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Discussion Starter · #1 ·
This is a long one, highlights in italic, tl;dr at end...

For a long time now I've had a niggle with EVs and the EV vernacular of "rapid charging".

You will often see claims that rapid chargers can charge an average EV to 80% in 20 minutes, or that they can charge an EV in 30 minutes.

In my experience owning a very "typical" EV (the gen 2 Nissan LEAF) this has never rung true, and the longer I've had it the more it bugs me.


Why?

Because it's leading to a widespread misunderstanding of EV capability and also potentially for rules and guidelines to be put in placed based on myth, not real-world data.

Personally I think this is at least as bad, if not worse, than the official mileage figures EVs are given. At least with careful planning and driving you can get at least close to the figures, but charging times and capabilities are totally beyond the control of the driver.

I know I can't get 80% charge in 20 minutes, or 30 minutes in my Nissan LEAF. The LEAF is NOT a big-battery EV, it's quite typical (perhaps conservative) in its size.

Today I managed to rapid charge at Ecotricity's charger at IKEA Milton Keynes and my experience was typical of my charging over the past 15 months and 11,000 miles or so.

I arrived at the rapid with 19% showing in the car and on the charger. Plugged it in and dashed off for some morning shopping. I arrived back and unplugged 29 minutes later.

Given the car was circa 20% at the start this seems to me a reasonable state of charge to expect people to arrive at a charger with, it's low, but not low enough the Low Battery Warning. This should also mean (from my experience) that the car would not be in the 80-100% charge capacity when we all know it can virtually grind to a halt on CHAdeMO DC charging.

So 30 minutes, on a "cool" charger (no other EV in sight, the fans not going) with a "coldish" battery and away from the notorious (but not commonly shared outside of EV owners) "slow zone". Given that rapid chargers are promoted as charging an EV in 30 minutes, or "80% in 20 minutes", where might you expect me to be when I returned? 100%? 90%?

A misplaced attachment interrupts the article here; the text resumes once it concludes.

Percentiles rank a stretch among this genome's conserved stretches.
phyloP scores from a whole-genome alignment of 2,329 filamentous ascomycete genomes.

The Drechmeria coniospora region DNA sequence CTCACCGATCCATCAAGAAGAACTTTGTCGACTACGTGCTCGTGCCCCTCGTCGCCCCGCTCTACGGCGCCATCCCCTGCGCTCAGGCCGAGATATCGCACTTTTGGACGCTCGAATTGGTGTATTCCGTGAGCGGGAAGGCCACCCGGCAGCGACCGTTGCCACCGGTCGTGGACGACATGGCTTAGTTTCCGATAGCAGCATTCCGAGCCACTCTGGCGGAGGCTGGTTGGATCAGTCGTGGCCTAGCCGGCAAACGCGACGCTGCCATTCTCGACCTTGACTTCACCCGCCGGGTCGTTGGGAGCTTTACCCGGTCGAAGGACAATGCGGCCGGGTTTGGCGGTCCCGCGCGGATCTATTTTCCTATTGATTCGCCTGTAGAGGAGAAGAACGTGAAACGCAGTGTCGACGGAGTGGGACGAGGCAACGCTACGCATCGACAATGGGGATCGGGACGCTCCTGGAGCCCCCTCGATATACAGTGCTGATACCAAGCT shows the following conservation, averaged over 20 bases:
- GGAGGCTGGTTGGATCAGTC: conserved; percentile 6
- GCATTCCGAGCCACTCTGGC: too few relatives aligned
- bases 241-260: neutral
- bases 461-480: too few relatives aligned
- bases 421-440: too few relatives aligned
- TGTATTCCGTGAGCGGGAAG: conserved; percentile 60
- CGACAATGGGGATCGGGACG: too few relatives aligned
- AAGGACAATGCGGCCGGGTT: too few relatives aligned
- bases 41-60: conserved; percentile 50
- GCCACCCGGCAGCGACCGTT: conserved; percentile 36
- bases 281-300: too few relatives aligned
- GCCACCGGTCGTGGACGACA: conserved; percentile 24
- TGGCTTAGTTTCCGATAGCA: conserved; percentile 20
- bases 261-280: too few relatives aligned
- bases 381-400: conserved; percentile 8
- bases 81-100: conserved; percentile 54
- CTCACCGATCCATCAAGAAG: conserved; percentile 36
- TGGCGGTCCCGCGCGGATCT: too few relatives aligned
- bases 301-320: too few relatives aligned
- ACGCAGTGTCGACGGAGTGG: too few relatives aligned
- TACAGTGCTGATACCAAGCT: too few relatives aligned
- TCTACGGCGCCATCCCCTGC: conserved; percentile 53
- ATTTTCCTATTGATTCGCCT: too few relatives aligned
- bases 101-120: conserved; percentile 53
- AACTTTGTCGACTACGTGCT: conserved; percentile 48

The IKEA rapid has a habit that many seem to have, it flashes up the time connected and charge delivered VERY quickly. This time, I was armed with my iPhone and ready...

29 minutes of rapid charging. 13.1 kWh of charge delivered. Taking me from 19% to 80% indicated on both the car and charger (they are always within 1-2% accuracy).

That's an indicated charge increase of 60% of the total capacity, and should be closer to about 55% of the 24 kWh total.

This situation will only get worse as people want more range and battery packs increase in size and capacity, or when people's batteries degrade and their range drops (so rely on rapids more frequently). Rapid chargers will potentially have 30 minute charge limits (some people think they have already). This could severely limit the usefulness of rapid chargers (and therefore the EVs that use them) unless they can start pumping in more power more quickly.

And that's before we get to the point ("buffer") where they virtually grind to a halt delivering the final 20%,15%,10% or so.

In short, from my perspective and experience this charging an EV in 20 minutes (even 30) is nonsense and needs to stop being perpetuated by all concerned – at least without carrying very clear disclaimers about what it really means. It's just as bad as giving false impressions over range and just as much a potential let-down to the uninitiated.

2014-10-18 10.19.21.jpg
 

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I have always interpreted this claim that rapid charging charges from near empty to the 80% mark in 30 minutes and under the right conditions in 20. So in your example the claim held true. It's not that it will take you from 19% to 99% in 30 mins. The charge has to slow for the last 2 bars to protect the battery

20 mins is achievable when 7 or 8 temp bars are showing on the battery temp gauge as this is the optimum temperature for charging a Leaf. I've experienced this myself
 

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Discussion Starter · #6 ·
I have always interpreted this claim that rapid charging charges from near empty to the 80% mark in 30 minutes and under the right conditions in 20. So in your example the claim held true. It's not that it will take you from 19% to 99% in 30 mins. The charge has to slow for the last 2 bars to protect the battery

20 mins is achievable when 7 or 8 temp bars are showing on the battery temp gauge as this is the optimum temperature for charging a Leaf. I've experienced this myself
20% is not near empty IMHO, 5%, 10% maybe.

Battery temp was showing at 6 bars.

This rate of charge is very typical from my experience on both longer and shorter journeys.

Also if I had started with MORE charge it would have bumped me in to the really painfully slow 80+ percent charge zone which is even slower, painfully slow if you've something better to do

So even in what are fairly close to ideal test situations I gained about 55% of a full charge, or about 45, 50 miles range.

The oft-repeated headline claim is charging an EV in 30 minutes at these rapids, that just ain't happening.